5 Takeaways After Reading: The Oz Principle

Image of Scarecrow - Oz Principle Book Review

If you haven’t already, I highly recommend you consider reading The Oz Principle: Getting Results Through Individual and Organizational Accountability by Roger Connors, Thomas Smith, and Craig R. Hickman.

Image of The Oz Principle Book

 

The book is based on the famous Hollywood classic, The Wizard of Oz. It may seem incredible that one of the best books on management and business philosophy is based on what is essentially a children’s movie – but when you read it, you’ll see why the Wizard of Oz metaphor works so well in business.

Authors Hickman, Smith, and Connors make the point that all employees within an organization should take full ownership of their work and be completely accountable for their actions. Indulging in blame games (as humans are known to do) is a self-destructive behavior that puts the future of the organization – and hence the employee’s job – at risk.

The authors talk about always playing above the line and being fully accountable for your actions, much like Dorothy and her friends towards the end of the Wizard of Oz.

Now, if you’re unfamiliar with the Wizard of Oz, I suggest that you read the classic, The Wonderful Wizard of Oz by L. Frank Baum, on which the movie is based. The book features characters you will never forget, such as the main protagonist, Dorothy, a young girl who is a true leader, and her friends, the Tin Man, Scarecrow, and the Cowardly Lion.

Dorthy and Scarecrow - Oz Principle Book Review

At the start of the book, Dorothy and her friends assume that they are victims of circumstance – that they have been plagued by the vagaries of life and that only the mysterious character of the Wizard of Oz can tell them exactly what’s wrong with them and save them from their current predicament.

Many organizations, businesses, and individuals will recognize this predicament.

We live in a culture of victimhood, which has only grown in strength over the last decade and a half. Nothing is ever our fault – someone else is always to blame, whether it’s the economy, globalization, government, a competitor or some other external problem.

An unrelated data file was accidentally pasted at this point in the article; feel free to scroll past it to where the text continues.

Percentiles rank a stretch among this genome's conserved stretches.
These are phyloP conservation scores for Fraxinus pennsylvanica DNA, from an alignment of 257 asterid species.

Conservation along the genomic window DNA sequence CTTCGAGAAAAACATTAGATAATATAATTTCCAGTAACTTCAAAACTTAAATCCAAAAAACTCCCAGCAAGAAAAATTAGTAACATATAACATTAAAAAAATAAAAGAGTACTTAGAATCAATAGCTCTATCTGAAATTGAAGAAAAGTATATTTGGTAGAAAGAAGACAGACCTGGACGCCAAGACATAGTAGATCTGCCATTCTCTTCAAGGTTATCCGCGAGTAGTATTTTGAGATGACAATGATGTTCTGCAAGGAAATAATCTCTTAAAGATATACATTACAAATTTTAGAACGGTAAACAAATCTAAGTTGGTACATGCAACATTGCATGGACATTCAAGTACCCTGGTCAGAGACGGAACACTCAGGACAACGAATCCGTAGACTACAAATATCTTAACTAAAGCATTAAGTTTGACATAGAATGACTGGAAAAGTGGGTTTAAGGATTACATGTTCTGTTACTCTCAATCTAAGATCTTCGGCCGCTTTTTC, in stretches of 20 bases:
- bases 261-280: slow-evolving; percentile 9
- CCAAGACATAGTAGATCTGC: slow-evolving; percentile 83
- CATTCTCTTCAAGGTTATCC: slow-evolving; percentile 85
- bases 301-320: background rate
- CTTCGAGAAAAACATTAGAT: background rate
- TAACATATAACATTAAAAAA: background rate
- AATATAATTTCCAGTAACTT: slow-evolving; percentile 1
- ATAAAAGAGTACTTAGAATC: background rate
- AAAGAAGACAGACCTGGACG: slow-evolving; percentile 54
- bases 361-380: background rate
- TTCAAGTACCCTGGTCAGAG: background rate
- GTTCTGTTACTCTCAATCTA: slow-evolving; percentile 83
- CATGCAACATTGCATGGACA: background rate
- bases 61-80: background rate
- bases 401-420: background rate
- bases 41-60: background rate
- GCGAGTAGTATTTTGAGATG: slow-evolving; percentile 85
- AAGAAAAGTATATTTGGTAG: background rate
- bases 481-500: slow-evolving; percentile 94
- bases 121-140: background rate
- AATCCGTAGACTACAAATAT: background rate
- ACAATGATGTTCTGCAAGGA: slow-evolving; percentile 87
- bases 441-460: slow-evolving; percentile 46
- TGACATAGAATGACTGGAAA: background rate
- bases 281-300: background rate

It’s common for individuals to suffer from a victim complex, but businesses and organizations are not immune from it. We like to believe that we are victims of our situations or circumstances, and it’s not our fault that things are as they are.

My 5 Takeaways After Reading:  The Oz Principle

1. Accountable for Results

Whether you like it or not, Business Results are necessary, required, and often the benchmark used to define success. It’s your job as a manager to hold your team responsible for them.

Organizations where employees are fully accountable for what they do experience a 200% rise in profit margins, a 900% jump in stock price, a 50% faster customer response, and an 80% reduction in the number of quality-control complaints.

“The leadership challenge lies with defining results vs. goals and aligning the organization around the results that must be accomplished.

Results are defined as 3-5 things that must be accomplished, and nothing can interfere with preventing the team from accomplishing those results.  These are not “hopeful” or “wishful” end results; rather, the results defined are critical to the overall success of the organization.”  Paul Harstrom

2: Joint Accountability

The Oz Principle stresses Joint Accountability (peer-to-peer accountability). Remember, there is no “I” in a team. Companies, where employees are willing to rise over and above their circumstances and strive for the common good, are likely to do much better than those that don’t.